Disease activity in rheumatoid arthritis : Studies in interleukin-6, tumour necrosis factor alpha, monocyte activity, acute phase markers, glucocorticoids, and disability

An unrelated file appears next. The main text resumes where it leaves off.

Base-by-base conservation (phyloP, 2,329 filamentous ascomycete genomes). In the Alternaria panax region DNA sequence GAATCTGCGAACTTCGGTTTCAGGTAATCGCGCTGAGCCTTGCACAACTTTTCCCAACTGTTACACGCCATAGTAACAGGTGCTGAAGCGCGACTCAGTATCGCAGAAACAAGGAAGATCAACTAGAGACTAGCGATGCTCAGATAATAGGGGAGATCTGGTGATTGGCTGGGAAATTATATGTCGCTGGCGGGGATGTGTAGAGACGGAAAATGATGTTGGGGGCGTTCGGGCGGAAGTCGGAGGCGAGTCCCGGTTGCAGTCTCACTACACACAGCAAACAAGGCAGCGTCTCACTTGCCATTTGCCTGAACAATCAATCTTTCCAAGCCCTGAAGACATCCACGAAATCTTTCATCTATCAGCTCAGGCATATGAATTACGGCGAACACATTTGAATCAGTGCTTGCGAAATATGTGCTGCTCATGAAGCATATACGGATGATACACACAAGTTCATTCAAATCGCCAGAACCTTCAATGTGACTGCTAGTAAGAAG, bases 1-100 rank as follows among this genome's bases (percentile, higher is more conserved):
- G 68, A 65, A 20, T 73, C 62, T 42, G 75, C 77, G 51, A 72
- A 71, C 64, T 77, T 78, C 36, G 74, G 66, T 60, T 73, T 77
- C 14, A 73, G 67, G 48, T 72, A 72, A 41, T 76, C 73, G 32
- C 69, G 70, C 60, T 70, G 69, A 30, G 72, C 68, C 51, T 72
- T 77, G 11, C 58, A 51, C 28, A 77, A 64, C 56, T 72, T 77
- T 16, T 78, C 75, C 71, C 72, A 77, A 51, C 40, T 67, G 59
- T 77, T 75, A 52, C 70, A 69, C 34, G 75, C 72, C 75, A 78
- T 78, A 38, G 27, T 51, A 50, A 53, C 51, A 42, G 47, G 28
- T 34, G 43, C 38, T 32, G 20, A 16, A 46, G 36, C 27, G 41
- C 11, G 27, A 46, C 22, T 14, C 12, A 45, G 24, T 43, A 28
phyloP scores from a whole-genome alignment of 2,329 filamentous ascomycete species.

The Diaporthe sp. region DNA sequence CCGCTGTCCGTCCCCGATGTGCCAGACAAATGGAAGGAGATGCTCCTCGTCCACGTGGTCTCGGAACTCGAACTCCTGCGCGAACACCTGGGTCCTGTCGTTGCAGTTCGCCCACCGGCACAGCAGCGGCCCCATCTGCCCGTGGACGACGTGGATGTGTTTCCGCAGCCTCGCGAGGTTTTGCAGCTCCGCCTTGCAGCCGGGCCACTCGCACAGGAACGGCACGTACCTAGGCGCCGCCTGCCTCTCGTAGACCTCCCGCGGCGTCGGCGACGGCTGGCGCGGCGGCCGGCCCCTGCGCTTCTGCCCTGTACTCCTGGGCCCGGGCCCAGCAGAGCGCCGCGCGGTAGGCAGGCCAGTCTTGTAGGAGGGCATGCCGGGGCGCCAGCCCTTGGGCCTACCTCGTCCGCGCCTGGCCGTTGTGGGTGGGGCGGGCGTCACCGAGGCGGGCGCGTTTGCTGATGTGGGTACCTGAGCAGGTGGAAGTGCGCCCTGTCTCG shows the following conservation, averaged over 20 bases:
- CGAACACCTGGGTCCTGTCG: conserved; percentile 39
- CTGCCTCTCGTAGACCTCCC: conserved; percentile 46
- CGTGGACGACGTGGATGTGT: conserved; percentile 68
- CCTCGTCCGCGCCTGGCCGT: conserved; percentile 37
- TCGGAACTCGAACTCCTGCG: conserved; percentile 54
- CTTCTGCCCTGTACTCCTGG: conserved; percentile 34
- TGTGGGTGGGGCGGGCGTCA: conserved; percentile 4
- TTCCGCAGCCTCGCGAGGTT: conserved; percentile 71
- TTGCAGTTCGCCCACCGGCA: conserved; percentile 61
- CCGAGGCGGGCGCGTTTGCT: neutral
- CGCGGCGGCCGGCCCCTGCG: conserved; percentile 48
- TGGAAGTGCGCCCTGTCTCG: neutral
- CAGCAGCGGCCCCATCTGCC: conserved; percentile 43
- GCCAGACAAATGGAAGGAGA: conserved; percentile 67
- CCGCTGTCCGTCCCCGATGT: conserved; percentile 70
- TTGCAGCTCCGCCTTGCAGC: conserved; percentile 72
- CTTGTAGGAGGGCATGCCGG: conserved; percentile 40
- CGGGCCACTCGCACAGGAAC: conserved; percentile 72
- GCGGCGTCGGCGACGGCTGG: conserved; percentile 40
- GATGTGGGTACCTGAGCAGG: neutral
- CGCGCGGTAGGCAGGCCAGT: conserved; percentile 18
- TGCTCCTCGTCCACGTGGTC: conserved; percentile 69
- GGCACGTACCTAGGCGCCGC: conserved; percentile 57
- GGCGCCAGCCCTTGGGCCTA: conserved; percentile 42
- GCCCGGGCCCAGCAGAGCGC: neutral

Abstract: In the present studies, aspects of some disease activity measures in rheumatoid arthritis (RA) have been investigated, including the effect of glucocorticoids on this activity. In RA, serum interleukin(IL)-6 levels were elevated and were shown to have a circadian rhythm, with peak levels in the morning, declining towards low or normal levels in the afternoon and evening. In contrast, serum levels of tumour necrosis factor(TNF) alpha were low and stable. In other connective tissue diseases, serum TNF alpha levels were elevated but without circadian variation, while IL-6 levels were low and stable. Nocturnal administration (at 2:00 a.m.) of low-dose prednisolone a few hours before the early morning peak of IL-6 was shown to be significantly more effective in reducing clinical symptoms of disease activity and serum IL-6 levels than the traditional morning administration (at 7:30 a.m.) of the same dose of prednisolone. Circulating monocytes are activated in RA, expressing receptors related to adhesion and phagocytosis. Treatment with glucocorticoids suppressed the expression of these receptors on monocytes, and this may be one mechanism of the beneficial effect of glucocorticoids in RA. Endogenous levels of cortisol seem to play a minor role in expression of monocyte receptors. The different acute phase markers used to assess disease activity in RA showed good corrrelations with each other and with serum IL-6 levels. There were especially strong corrrelations between C-reactive protein (CRP) and Serum amyloid protein A (SAA), and between fibrinogen and erythrocyte sedimentation rate (ESR). Fibrinogen and CRP showed stronger correlation than ESR with the Modified Health Assessment Questionnaire (MHAQ) score and with the neutrophil count. Four simple objective function tests were each compared with the HAQ score a with a radiological joint damage score (Larsen score). The objective function tests correlated with the MHAQ score, and each of these two methods of assessing physical disability correlated with pain, CRP and ESR. In addition, most of the objective function tests correlated significantly with radiological joint damage, while the MHAQ score did not.
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